The folks at Imagine use vegan substitutes to make classic Southern comfort dishes, like Dogs ‘n Blankets and fried chicken. For brunch, there’s the Memphis Slam: two open-faced biscuits served with tofu scramble, “sausage,” gravy, and “cheese.” Lunch or dinner: the Big Smack, a veganized version of a Big Mac. For this delicious monster, two Gardein Beefless Burger patties sizzle on a seasoned griddle pan before being stacked between layers of dairy-free buns, lettuce, cheese, pickles, onion, and of course, homemade special sauce.
At this crazy-good Korean noodle shop, every dish is made to order, so be prepared to wait. But it’s so worth it -- when that hot pot of steaming, flavor-packed noodle soup hits your table, you’ll know why. Any of the noodle bowls can be made without meat and with vegetable broth as a base. A menu favorite, the Mandou ramen includes delicious homemade dumplings, gently cooked veggies, and a sprinkling of seaweed flakes. For an appetizer, get the Veggie Jean (mini mixed-vegetable pancakes of sorts).
Just around the corner from the University of Memphis, this college bar is serving up a vegetarian standby with a Memphis spin: fried tofu doused with homemade barbecue sauce. Available on a sandwich, in a burrito or quesadilla, or even better -- on nachos, with all the usual glorious nacho accoutrements. Tofu never tasted so good.
The Jamaican-inspired menu at Evelyn & Olive boasts a variety of vegetarian-friendly items. Try the black bean tacos: hard-shell tacos stuffed with tofu, black beans, and kiwi salsa, served alongside rice & pigeon peas, and a cucumber tomato salad. Among the other tasty meatless options is the Rasta Pasta: broccoli, sweet peppers, garlic, black beans, and Jamaican herbs & spices are all sautéed in olive oil, tossed with fettuccine, and topped with parmesan.
Don’t let the name fool you -- this vegan cupcake shop serves up more than just sweet treats. At Pink Diva’s lunch service, customers can choose between BBQ tofu platters, veggie-packed pasta dishes, or indulge in a helping of “totchos” (think nachos, but with tater tots instead of chips). But you’ll really want to save room for dessert here. All of the cupcakes that owner Cassi Conyers bakes are completely vegan. They’re essentially guilt-free. Except for the fact that they’re still cupcakes. Totally worth it though.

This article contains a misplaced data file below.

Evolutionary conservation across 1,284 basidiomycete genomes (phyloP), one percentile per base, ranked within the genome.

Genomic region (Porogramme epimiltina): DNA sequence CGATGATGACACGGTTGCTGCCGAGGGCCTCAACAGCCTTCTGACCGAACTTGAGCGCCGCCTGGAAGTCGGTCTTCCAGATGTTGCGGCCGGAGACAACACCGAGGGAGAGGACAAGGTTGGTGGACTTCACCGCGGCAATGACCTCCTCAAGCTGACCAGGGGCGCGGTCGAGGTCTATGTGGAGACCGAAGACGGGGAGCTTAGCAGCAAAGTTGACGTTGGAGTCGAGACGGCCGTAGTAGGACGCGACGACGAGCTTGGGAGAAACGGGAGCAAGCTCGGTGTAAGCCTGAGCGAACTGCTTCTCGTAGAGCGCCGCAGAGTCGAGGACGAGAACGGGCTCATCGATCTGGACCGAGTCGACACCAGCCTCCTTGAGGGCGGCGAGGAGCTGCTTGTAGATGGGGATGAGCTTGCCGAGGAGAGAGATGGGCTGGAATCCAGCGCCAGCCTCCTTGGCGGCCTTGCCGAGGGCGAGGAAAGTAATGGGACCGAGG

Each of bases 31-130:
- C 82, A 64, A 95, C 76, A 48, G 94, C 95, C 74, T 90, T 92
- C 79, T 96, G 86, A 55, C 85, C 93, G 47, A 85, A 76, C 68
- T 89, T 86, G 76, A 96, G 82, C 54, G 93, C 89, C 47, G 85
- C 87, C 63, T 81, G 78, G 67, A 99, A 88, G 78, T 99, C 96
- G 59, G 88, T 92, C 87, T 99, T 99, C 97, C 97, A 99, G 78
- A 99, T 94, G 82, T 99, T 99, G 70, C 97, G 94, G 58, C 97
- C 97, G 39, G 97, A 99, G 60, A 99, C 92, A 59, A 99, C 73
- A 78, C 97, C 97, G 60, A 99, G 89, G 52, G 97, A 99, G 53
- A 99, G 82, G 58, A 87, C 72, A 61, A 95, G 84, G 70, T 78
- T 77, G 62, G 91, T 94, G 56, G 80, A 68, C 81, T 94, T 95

1. Pho Binh1615 Madison Ave, Memphis
2. Two Vegan Sistas6343 Summer Ave Ste 110, Memphis
3. New Hong Kong1979 S 3rd St, Memphis
4. Midtown Crossing Grill394 N Watkins St, Memphis
5. Trolley Stop Market704 Madison Ave, Memphis
6. Blue Nile1798 Madison Ave, Memphis
7. Fuel Cafe1761 Madison Ave, Memphis
8. Cosmic Coconut5101 Sanderlin Ave Ste 104B, Memphis
9. DeJAVU51 S Main St, Memphis
10. Imagine Vegan Cafe2299 Young Avenue, Memphis
11. Crazy Noodle2015 Madison Ave, Memphis
12. R. P. Tracks3547 Walker Ave, Memphis
13. Evelyn & Olive Restaurant and Wine Bar630 Madison Ave, Memphis
14. Pink Diva Cupcakery936 Florida St, Memphis
You had us at “all-you-can-eat tofu buffet.” This bare-bones Midtown spot serves up affordable Vietnamese eats, and while the usual suspects like shrimp spring rolls à la peanut sauce and pork glass noodles remain staples on the menu, Pho Binh is especially popular amongst local vegetarians: whether you opt for the lemongrass tofu or vegetable pho, the vast meatless offerings are entirely satisfactory. It’s a beloved hole-in-the-wall that won’t burn a hole in your pocket, so swing through during weekday lunches to get your fix.
This colorful, sit-down spot is a haven for neighborhood vegans, serving up platters of completely vegan, "80% live (cooked below 118 degrees)" food, in tried-and-true forms, like burgers, spaghetti, dumplings, and salads. And for those less inclined to endure the wait expected at vegan restaurants, Two Vegan Sistas also offers the option of delivery and a variety of meal plans.
Hidden in an otherwise unremarkable shopping center, this mom-and-pop restaurant offers all your standard spiced and sauced Chinese fare, as well as a treasure trove of more than 30 vegan options, which you need simply request (they're not readily available). The deep-fried mock chicken is prepared just like its "real" counterpart, while the fried rice, which comes with a sampling of all the faux proteins, might be a delicious way to sample a bit of all the vegan offerings.
Far from your average pizzeria-sandwich dive, the pies at Midtown Crossing serve up some serious flavor. Expect the usual fare -- barbecue-smoked chicken wings (it’s Memphis, lest you forget) and BLT’s -- with the added twist that meatless substitutions are available for bites like potato skins, bahn mi sandwiches, and most importantly, “The Artist,” sporting vegan mozzarella, tomato jam, and caramelized onions. Come for the food, stay for the community stand-up nights.